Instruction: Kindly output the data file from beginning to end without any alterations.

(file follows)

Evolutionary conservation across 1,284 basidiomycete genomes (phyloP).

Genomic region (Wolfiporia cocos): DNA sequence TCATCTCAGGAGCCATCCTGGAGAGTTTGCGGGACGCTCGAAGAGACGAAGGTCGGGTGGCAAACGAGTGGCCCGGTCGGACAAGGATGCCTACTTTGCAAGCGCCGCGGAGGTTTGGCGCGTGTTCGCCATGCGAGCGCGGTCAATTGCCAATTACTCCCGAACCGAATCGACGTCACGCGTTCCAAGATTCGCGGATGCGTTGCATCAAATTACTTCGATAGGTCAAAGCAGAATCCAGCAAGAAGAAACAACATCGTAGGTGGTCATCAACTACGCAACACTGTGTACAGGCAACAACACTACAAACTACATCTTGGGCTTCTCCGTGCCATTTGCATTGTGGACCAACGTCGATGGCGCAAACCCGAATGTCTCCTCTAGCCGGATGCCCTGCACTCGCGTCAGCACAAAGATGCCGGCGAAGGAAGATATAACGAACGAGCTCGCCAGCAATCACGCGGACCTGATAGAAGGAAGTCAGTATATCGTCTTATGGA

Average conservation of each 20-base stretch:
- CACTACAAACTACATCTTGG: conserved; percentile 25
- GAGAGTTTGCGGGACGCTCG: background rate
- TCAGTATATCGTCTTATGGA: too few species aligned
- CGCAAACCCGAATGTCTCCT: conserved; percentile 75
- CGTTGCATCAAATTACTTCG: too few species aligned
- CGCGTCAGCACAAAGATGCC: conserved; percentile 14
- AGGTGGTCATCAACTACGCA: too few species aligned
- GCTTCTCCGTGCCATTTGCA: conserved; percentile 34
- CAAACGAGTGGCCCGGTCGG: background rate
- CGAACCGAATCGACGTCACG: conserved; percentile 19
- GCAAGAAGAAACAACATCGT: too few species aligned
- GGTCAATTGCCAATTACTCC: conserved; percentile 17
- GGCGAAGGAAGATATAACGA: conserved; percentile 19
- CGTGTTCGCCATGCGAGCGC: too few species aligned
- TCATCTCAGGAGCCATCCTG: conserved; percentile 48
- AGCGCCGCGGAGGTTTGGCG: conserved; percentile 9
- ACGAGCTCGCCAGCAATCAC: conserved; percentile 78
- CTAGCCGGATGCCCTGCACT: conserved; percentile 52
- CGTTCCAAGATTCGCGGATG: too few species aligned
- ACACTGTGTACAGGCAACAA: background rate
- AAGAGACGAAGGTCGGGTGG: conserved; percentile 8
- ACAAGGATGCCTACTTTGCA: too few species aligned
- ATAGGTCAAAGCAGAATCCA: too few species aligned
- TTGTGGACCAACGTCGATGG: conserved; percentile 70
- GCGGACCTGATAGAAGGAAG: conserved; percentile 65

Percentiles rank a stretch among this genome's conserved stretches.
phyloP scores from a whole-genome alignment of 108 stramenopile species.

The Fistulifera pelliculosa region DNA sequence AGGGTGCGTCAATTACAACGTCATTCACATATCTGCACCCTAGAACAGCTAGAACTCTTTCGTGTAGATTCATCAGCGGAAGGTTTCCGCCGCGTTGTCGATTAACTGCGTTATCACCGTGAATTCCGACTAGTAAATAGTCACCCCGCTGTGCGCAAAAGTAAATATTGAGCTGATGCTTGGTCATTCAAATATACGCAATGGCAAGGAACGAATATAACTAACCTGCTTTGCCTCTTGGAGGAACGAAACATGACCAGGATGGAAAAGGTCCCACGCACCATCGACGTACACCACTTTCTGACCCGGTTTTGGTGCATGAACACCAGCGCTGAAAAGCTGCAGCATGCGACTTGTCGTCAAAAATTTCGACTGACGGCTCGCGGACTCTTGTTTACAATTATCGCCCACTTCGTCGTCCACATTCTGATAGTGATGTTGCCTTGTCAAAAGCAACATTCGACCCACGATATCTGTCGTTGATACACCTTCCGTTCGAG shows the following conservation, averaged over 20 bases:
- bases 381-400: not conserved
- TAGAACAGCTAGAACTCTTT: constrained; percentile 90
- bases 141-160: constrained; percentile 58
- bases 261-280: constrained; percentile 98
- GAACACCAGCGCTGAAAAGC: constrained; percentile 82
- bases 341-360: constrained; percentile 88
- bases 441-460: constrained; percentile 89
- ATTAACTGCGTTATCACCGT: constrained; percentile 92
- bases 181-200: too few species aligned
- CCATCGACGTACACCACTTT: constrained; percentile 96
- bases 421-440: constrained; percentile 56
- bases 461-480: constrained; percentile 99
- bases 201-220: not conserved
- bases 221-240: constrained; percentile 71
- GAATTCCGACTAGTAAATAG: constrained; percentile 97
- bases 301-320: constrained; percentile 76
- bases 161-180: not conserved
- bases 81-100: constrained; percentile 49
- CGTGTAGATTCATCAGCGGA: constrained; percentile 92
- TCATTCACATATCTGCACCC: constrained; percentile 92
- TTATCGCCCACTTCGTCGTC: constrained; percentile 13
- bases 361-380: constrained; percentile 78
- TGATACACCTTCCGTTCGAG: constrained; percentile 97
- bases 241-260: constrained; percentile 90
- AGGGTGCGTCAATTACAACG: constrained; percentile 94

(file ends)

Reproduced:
Evolutionary conservation across 1,284 basidiomycete genomes (phyloP).

Genomic region (Wolfiporia cocos): DNA sequence TCATCTCAGGAGCCATCCTGGAGAGTTTGCGGGACGCTCGAAGAGACGAAGGTCGGGTGGCAAACGAGTGGCCCGGTCGGACAAGGATGCCTACTTTGCAAGCGCCGCGGAGGTTTGGCGCGTGTTCGCCATGCGAGCGCGGTCAATTGCCAATTACTCCCGAACCGAATCGACGTCACGCGTTCCAAGATTCGCGGATGCGTTGCATCAAATTACTTCGATAGGTCAAAGCAGAATCCAGCAAGAAGAAACAACATCGTAGGTGGTCATCAACTACGCAACACTGTGTACAGGCAACAACACTACAAACTACATCTTGGGCTTCTCCGTGCCATTTGCATTGTGGACCAACGTCGATGGCGCAAACCCGAATGTCTCCTCTAGCCGGATGCCCTGCACTCGCGTCAGCACAAAGATGCCGGCGAAGGAAGATATAACGAACGAGCTCGCCAGCAATCACGCGGACCTGATAGAAGGAAGTCAGTATATCGTCTTATGGA

Average conservation of each 20-base stretch:
- CACTACAAACTACATCTTGG: conserved; percentile 25
- GAGAGTTTGCGGGACGCTCG: background rate
- TCAGTATATCGTCTTATGGA: too few species aligned
- CGCAAACCCGAATGTCTCCT: conserved; percentile 75
- CGTTGCATCAAATTACTTCG: too few species aligned
- CGCGTCAGCACAAAGATGCC: conserved; percentile 14
- AGGTGGTCATCAACTACGCA: too few species aligned
- GCTTCTCCGTGCCATTTGCA: conserved; percentile 34
- CAAACGAGTGGCCCGGTCGG: background rate
- CGAACCGAATCGACGTCACG: conserved; percentile 19
- GCAAGAAGAAACAACATCGT: too few species aligned
- GGTCAATTGCCAATTACTCC: conserved; percentile 17
- GGCGAAGGAAGATATAACGA: conserved; percentile 19
- CGTGTTCGCCATGCGAGCGC: too few species aligned
- TCATCTCAGGAGCCATCCTG: conserved; percentile 48
- AGCGCCGCGGAGGTTTGGCG: conserved; percentile 9
- ACGAGCTCGCCAGCAATCAC: conserved; percentile 78
- CTAGCCGGATGCCCTGCACT: conserved; percentile 52
- CGTTCCAAGATTCGCGGATG: too few species aligned
- ACACTGTGTACAGGCAACAA: background rate
- AAGAGACGAAGGTCGGGTGG: conserved; percentile 8
- ACAAGGATGCCTACTTTGCA: too few species aligned
- ATAGGTCAAAGCAGAATCCA: too few species aligned
- TTGTGGACCAACGTCGATGG: conserved; percentile 70
- GCGGACCTGATAGAAGGAAG: conserved; percentile 65

Percentiles rank a stretch among this genome's conserved stretches.
phyloP scores from a whole-genome alignment of 108 stramenopile species.

The Fistulifera pelliculosa region DNA sequence AGGGTGCGTCAATTACAACGTCATTCACATATCTGCACCCTAGAACAGCTAGAACTCTTTCGTGTAGATTCATCAGCGGAAGGTTTCCGCCGCGTTGTCGATTAACTGCGTTATCACCGTGAATTCCGACTAGTAAATAGTCACCCCGCTGTGCGCAAAAGTAAATATTGAGCTGATGCTTGGTCATTCAAATATACGCAATGGCAAGGAACGAATATAACTAACCTGCTTTGCCTCTTGGAGGAACGAAACATGACCAGGATGGAAAAGGTCCCACGCACCATCGACGTACACCACTTTCTGACCCGGTTTTGGTGCATGAACACCAGCGCTGAAAAGCTGCAGCATGCGACTTGTCGTCAAAAATTTCGACTGACGGCTCGCGGACTCTTGTTTACAATTATCGCCCACTTCGTCGTCCACATTCTGATAGTGATGTTGCCTTGTCAAAAGCAACATTCGACCCACGATATCTGTCGTTGATACACCTTCCGTTCGAG shows the following conservation, averaged over 20 bases:
- bases 381-400: not conserved
- TAGAACAGCTAGAACTCTTT: constrained; percentile 90
- bases 141-160: constrained; percentile 58
- bases 261-280: constrained; percentile 98
- GAACACCAGCGCTGAAAAGC: constrained; percentile 82
- bases 341-360: constrained; percentile 88
- bases 441-460: constrained; percentile 89
- ATTAACTGCGTTATCACCGT: constrained; percentile 92
- bases 181-200: too few species aligned
- CCATCGACGTACACCACTTT: constrained; percentile 96
- bases 421-440: constrained; percentile 56
- bases 461-480: constrained; percentile 99
- bases 201-220: not conserved
- bases 221-240: constrained; percentile 71
- GAATTCCGACTAGTAAATAG: constrained; percentile 97
- bases 301-320: constrained; percentile 76
- bases 161-180: not conserved
- bases 81-100: constrained; percentile 49
- CGTGTAGATTCATCAGCGGA: constrained; percentile 92
- TCATTCACATATCTGCACCC: constrained; percentile 92
- TTATCGCCCACTTCGTCGTC: constrained; percentile 13
- bases 361-380: constrained; percentile 78
- TGATACACCTTCCGTTCGAG: constrained; percentile 97
- bases 241-260: constrained; percentile 90
- AGGGTGCGTCAATTACAACG: constrained; percentile 94